The reason I created these directories is that is what INE uses in their .net file (I use their workbooks). You can download the .net files and base configs here.
Make sure that the dir ‘working’ that is created from the zip file has the right permissions (write) otherwise Dynagen will crash when it tries to write log files and other files to the dir.
INE and I use an uncompressed IOS to boot the devices faster. To uncompress the image you can use unzip:
warning [c3725-adventerprisek9-mz.124-15.T10.bin]: 28328 extra bytes at beginning or within zipfile
(attempting to process anyway)
To change the filename use mv
mv C3725-AD.bin c3725-adventerprisek9-mz.124-15.T10.extracted.bin
Now everything should be in place. Start GNS3 and choose ‘open network file’ and import the .net file. I will attach mine to show how it is done. If paths to directories or to the IOS image is wrong the import will fail so typing the right names is critical.
You should now have load balancing between the computers. I was able to go down from 75% CPU to around 45-50 with this setup. If you have any questions post them in comments. Here is the .net file.
Since I have started studying for the CCIE I needed a lab. I don’t have the space/money to get a dedicated home lab so I have to use Dynamips and GNS3 instead.
It is well known that Dynamips runs better on Linux, I am by no means experienced in Linux but Ubuntu is very easy to run. Since I wanted to use the laptop I have at work I didn’t want to risk doing a dual boot and messing up the MBR or something like that. Booting on a live-cd would work but then I wouldn’t be able to save anything.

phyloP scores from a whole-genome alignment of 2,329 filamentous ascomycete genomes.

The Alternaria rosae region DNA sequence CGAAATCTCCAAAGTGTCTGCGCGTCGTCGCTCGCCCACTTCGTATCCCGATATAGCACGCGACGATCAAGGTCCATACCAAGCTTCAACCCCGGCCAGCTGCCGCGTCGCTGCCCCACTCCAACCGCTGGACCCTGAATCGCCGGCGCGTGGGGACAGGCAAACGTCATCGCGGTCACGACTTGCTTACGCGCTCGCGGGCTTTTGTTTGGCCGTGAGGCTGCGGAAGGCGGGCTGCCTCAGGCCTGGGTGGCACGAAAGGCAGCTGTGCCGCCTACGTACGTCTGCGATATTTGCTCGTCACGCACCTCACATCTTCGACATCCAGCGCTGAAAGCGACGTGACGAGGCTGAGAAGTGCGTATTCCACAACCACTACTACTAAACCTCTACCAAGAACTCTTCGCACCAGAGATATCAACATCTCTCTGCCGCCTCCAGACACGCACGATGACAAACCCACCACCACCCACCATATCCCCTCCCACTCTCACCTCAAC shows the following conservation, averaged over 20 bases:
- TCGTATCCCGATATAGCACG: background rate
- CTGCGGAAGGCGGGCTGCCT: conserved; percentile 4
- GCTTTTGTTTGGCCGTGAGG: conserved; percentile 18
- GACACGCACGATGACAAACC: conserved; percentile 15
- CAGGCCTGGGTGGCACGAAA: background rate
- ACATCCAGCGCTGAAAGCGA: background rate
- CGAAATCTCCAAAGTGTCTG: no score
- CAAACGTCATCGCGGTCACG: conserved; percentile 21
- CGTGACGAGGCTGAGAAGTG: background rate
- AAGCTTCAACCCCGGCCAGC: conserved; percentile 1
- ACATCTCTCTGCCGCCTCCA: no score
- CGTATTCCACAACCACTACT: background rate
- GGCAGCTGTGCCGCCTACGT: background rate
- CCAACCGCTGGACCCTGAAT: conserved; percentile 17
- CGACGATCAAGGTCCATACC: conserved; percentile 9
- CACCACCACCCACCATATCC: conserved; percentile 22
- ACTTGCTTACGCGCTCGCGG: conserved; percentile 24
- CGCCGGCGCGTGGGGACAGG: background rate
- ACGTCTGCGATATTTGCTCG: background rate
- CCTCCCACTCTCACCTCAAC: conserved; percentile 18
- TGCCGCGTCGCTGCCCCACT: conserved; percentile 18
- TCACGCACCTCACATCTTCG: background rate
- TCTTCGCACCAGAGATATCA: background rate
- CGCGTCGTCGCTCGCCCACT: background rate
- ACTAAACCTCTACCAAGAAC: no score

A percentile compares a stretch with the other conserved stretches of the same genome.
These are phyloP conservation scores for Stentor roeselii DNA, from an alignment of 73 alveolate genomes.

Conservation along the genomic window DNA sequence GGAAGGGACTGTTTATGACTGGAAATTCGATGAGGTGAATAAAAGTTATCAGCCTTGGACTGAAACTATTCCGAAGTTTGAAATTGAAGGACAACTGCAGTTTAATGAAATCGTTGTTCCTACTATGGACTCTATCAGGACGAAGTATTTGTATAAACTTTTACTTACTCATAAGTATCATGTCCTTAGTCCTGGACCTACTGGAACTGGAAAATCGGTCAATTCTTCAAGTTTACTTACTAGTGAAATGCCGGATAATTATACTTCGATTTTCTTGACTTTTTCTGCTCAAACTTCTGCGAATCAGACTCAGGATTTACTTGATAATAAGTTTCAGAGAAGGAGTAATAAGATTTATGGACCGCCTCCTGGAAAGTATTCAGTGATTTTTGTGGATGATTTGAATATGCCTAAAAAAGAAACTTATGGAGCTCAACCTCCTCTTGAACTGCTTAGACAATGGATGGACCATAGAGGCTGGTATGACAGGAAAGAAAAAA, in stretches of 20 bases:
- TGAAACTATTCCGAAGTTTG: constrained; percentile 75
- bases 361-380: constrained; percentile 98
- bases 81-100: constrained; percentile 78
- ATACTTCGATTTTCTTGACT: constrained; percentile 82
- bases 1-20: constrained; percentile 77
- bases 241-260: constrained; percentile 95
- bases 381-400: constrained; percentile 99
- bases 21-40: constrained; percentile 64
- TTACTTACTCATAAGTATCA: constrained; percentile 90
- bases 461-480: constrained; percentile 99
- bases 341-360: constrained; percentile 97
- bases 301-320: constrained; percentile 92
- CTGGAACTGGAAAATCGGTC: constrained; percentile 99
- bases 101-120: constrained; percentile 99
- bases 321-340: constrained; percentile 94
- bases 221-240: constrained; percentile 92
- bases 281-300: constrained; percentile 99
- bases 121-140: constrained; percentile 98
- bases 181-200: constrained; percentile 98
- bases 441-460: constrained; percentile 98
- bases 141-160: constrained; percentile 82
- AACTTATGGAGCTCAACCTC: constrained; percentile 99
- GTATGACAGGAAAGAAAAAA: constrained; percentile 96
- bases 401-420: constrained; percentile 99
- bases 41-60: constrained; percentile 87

Instead I installed Ubuntu on an USB memory stick. The capacity of it is 2GB which means I can have 1GB for installing stuff and saving topologies etc.
Start by downloading Ubuntu. I have 4GB RAM so I used the 64 bit version.
Follow the instructions on Ubuntus homepage which means downloading Universal USB Installer.
I used these settings:
Make sure you don’t have anything important on it before you do the format. You want to use persistence if you want to be able to save on the USB. If you have a larger USB you can choose
a larger filesystem so you have more space available.
When the installer is done you can boot from the memory stick. You might have to change the boot order in BIOS if Ubuntu doesn’t start.
I then followed this guide.
If you extract the files to / the .net file will be correct if you are using the same IOS. If you are using another version you have to update the .net file.
The important thing is to run multiple hypervisors which will be done if you use the .ini that is supplied.
Following this guide I was able to run 15 routers at about 60-70% CPU and around 1.5GB RAM. My laptop is a HP Elitebook 2530p Core 2 Duo L9600@2.13GHz with 4GB RAM installed. I run Windows 7 when I don’t
lab and now I can boot Ubuntu from an USB when I want to lab without having to mess with my regular harddrive. If you have any issues post them in comments and I will try to give feedback.